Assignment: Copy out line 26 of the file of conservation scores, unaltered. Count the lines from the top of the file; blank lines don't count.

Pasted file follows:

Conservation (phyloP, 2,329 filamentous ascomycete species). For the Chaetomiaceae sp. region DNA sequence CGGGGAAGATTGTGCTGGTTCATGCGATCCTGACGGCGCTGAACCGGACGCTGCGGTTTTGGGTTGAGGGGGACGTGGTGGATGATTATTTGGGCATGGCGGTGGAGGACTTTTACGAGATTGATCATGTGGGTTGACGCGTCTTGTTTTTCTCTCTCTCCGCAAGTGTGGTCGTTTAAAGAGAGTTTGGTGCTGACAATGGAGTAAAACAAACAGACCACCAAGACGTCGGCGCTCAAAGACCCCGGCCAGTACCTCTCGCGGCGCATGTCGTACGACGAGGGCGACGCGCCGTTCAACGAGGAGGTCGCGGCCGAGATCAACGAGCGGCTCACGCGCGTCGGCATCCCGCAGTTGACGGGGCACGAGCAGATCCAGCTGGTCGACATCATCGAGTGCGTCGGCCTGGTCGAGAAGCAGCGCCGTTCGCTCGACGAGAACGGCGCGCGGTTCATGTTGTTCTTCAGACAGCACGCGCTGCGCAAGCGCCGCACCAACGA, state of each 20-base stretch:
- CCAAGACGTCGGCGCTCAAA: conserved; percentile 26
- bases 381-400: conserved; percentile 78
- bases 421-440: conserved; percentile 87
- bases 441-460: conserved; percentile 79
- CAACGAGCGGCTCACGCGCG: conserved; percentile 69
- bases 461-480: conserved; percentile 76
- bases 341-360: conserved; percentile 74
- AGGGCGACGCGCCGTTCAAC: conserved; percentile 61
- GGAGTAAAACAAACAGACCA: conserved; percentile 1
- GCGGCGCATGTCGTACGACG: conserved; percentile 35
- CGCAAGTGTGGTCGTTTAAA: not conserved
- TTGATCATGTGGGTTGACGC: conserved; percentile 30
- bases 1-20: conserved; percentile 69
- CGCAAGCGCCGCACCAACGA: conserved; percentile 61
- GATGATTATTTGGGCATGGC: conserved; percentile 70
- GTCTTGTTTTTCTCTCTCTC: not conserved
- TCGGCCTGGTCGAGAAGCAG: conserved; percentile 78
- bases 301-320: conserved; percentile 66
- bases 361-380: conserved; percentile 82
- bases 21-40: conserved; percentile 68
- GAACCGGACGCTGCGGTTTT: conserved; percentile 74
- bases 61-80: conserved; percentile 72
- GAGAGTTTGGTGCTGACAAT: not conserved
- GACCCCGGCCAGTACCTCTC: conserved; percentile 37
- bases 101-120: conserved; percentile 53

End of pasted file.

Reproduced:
- bases 101-120: conserved; percentile 53